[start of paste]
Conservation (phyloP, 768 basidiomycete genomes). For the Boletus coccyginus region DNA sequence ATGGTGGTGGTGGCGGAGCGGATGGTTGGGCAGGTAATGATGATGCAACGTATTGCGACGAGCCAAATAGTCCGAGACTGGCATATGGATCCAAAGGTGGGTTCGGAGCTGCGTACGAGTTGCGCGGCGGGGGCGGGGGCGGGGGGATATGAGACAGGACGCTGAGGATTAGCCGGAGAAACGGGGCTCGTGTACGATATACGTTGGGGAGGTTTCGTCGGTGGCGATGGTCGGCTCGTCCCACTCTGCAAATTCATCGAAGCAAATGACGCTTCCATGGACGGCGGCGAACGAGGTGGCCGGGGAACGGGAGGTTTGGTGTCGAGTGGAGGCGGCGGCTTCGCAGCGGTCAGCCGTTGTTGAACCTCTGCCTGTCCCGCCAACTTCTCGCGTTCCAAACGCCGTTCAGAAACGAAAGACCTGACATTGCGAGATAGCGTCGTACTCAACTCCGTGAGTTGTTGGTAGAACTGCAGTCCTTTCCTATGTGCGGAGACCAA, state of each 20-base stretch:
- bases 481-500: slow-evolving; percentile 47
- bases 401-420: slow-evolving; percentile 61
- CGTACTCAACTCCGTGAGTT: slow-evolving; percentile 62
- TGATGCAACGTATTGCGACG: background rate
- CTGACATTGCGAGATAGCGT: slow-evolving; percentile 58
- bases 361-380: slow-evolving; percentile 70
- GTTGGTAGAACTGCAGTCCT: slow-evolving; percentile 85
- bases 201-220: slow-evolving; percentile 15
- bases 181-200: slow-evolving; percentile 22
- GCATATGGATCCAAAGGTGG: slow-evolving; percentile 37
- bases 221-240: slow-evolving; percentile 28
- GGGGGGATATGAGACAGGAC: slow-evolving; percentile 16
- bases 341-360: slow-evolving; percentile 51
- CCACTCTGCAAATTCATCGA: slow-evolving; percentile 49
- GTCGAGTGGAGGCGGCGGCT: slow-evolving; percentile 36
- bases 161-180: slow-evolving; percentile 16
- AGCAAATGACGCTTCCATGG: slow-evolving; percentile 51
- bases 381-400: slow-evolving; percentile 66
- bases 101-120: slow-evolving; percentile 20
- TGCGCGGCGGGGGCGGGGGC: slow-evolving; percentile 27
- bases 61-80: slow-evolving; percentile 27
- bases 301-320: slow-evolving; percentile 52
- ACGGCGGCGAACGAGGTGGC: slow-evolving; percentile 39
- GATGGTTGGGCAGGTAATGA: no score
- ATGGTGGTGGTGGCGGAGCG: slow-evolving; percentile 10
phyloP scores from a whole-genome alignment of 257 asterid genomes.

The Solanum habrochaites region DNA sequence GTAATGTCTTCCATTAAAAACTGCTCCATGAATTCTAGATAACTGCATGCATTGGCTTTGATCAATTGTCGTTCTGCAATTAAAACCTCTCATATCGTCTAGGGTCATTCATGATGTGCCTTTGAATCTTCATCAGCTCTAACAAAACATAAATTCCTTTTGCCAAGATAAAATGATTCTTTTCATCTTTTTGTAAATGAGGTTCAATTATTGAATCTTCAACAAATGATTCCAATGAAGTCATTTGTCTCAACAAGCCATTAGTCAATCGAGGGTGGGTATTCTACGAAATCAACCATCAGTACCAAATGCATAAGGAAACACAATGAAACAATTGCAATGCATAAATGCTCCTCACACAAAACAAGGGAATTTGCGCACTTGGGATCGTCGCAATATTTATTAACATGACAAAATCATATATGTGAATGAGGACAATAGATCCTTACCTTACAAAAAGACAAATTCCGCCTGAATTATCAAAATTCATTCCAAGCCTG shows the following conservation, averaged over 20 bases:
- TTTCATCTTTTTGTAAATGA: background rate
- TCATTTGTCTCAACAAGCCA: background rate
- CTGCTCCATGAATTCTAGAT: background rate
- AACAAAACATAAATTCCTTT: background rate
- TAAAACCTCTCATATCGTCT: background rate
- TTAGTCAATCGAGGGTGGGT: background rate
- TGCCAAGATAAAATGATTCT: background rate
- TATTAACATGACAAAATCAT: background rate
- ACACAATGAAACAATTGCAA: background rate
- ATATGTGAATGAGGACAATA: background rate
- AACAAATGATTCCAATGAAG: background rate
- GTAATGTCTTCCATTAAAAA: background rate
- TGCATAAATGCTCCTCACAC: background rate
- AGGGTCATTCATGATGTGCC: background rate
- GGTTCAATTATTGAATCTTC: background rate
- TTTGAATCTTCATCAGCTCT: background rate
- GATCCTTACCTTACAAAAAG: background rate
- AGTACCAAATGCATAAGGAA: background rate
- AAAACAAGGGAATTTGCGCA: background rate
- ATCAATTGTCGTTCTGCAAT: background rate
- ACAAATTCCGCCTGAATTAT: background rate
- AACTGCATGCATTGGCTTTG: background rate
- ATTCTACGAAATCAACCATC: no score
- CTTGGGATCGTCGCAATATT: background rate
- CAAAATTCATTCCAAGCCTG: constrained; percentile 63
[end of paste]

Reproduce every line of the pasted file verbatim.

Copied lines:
Conservation (phyloP, 768 basidiomycete genomes). For the Boletus coccyginus region DNA sequence ATGGTGGTGGTGGCGGAGCGGATGGTTGGGCAGGTAATGATGATGCAACGTATTGCGACGAGCCAAATAGTCCGAGACTGGCATATGGATCCAAAGGTGGGTTCGGAGCTGCGTACGAGTTGCGCGGCGGGGGCGGGGGCGGGGGGATATGAGACAGGACGCTGAGGATTAGCCGGAGAAACGGGGCTCGTGTACGATATACGTTGGGGAGGTTTCGTCGGTGGCGATGGTCGGCTCGTCCCACTCTGCAAATTCATCGAAGCAAATGACGCTTCCATGGACGGCGGCGAACGAGGTGGCCGGGGAACGGGAGGTTTGGTGTCGAGTGGAGGCGGCGGCTTCGCAGCGGTCAGCCGTTGTTGAACCTCTGCCTGTCCCGCCAACTTCTCGCGTTCCAAACGCCGTTCAGAAACGAAAGACCTGACATTGCGAGATAGCGTCGTACTCAACTCCGTGAGTTGTTGGTAGAACTGCAGTCCTTTCCTATGTGCGGAGACCAA, state of each 20-base stretch:
- bases 481-500: slow-evolving; percentile 47
- bases 401-420: slow-evolving; percentile 61
- CGTACTCAACTCCGTGAGTT: slow-evolving; percentile 62
- TGATGCAACGTATTGCGACG: background rate
- CTGACATTGCGAGATAGCGT: slow-evolving; percentile 58
- bases 361-380: slow-evolving; percentile 70
- GTTGGTAGAACTGCAGTCCT: slow-evolving; percentile 85
- bases 201-220: slow-evolving; percentile 15
- bases 181-200: slow-evolving; percentile 22
- GCATATGGATCCAAAGGTGG: slow-evolving; percentile 37
- bases 221-240: slow-evolving; percentile 28
- GGGGGGATATGAGACAGGAC: slow-evolving; percentile 16
- bases 341-360: slow-evolving; percentile 51
- CCACTCTGCAAATTCATCGA: slow-evolving; percentile 49
- GTCGAGTGGAGGCGGCGGCT: slow-evolving; percentile 36
- bases 161-180: slow-evolving; percentile 16
- AGCAAATGACGCTTCCATGG: slow-evolving; percentile 51
- bases 381-400: slow-evolving; percentile 66
- bases 101-120: slow-evolving; percentile 20
- TGCGCGGCGGGGGCGGGGGC: slow-evolving; percentile 27
- bases 61-80: slow-evolving; percentile 27
- bases 301-320: slow-evolving; percentile 52
- ACGGCGGCGAACGAGGTGGC: slow-evolving; percentile 39
- GATGGTTGGGCAGGTAATGA: no score
- ATGGTGGTGGTGGCGGAGCG: slow-evolving; percentile 10
phyloP scores from a whole-genome alignment of 257 asterid genomes.

The Solanum habrochaites region DNA sequence GTAATGTCTTCCATTAAAAACTGCTCCATGAATTCTAGATAACTGCATGCATTGGCTTTGATCAATTGTCGTTCTGCAATTAAAACCTCTCATATCGTCTAGGGTCATTCATGATGTGCCTTTGAATCTTCATCAGCTCTAACAAAACATAAATTCCTTTTGCCAAGATAAAATGATTCTTTTCATCTTTTTGTAAATGAGGTTCAATTATTGAATCTTCAACAAATGATTCCAATGAAGTCATTTGTCTCAACAAGCCATTAGTCAATCGAGGGTGGGTATTCTACGAAATCAACCATCAGTACCAAATGCATAAGGAAACACAATGAAACAATTGCAATGCATAAATGCTCCTCACACAAAACAAGGGAATTTGCGCACTTGGGATCGTCGCAATATTTATTAACATGACAAAATCATATATGTGAATGAGGACAATAGATCCTTACCTTACAAAAAGACAAATTCCGCCTGAATTATCAAAATTCATTCCAAGCCTG shows the following conservation, averaged over 20 bases:
- TTTCATCTTTTTGTAAATGA: background rate
- TCATTTGTCTCAACAAGCCA: background rate
- CTGCTCCATGAATTCTAGAT: background rate
- AACAAAACATAAATTCCTTT: background rate
- TAAAACCTCTCATATCGTCT: background rate
- TTAGTCAATCGAGGGTGGGT: background rate
- TGCCAAGATAAAATGATTCT: background rate
- TATTAACATGACAAAATCAT: background rate
- ACACAATGAAACAATTGCAA: background rate
- ATATGTGAATGAGGACAATA: background rate
- AACAAATGATTCCAATGAAG: background rate
- GTAATGTCTTCCATTAAAAA: background rate
- TGCATAAATGCTCCTCACAC: background rate
- AGGGTCATTCATGATGTGCC: background rate
- GGTTCAATTATTGAATCTTC: background rate
- TTTGAATCTTCATCAGCTCT: background rate
- GATCCTTACCTTACAAAAAG: background rate
- AGTACCAAATGCATAAGGAA: background rate
- AAAACAAGGGAATTTGCGCA: background rate
- ATCAATTGTCGTTCTGCAAT: background rate
- ACAAATTCCGCCTGAATTAT: background rate
- AACTGCATGCATTGGCTTTG: background rate
- ATTCTACGAAATCAACCATC: no score
- CTTGGGATCGTCGCAATATT: background rate
- CAAAATTCATTCCAAGCCTG: constrained; percentile 63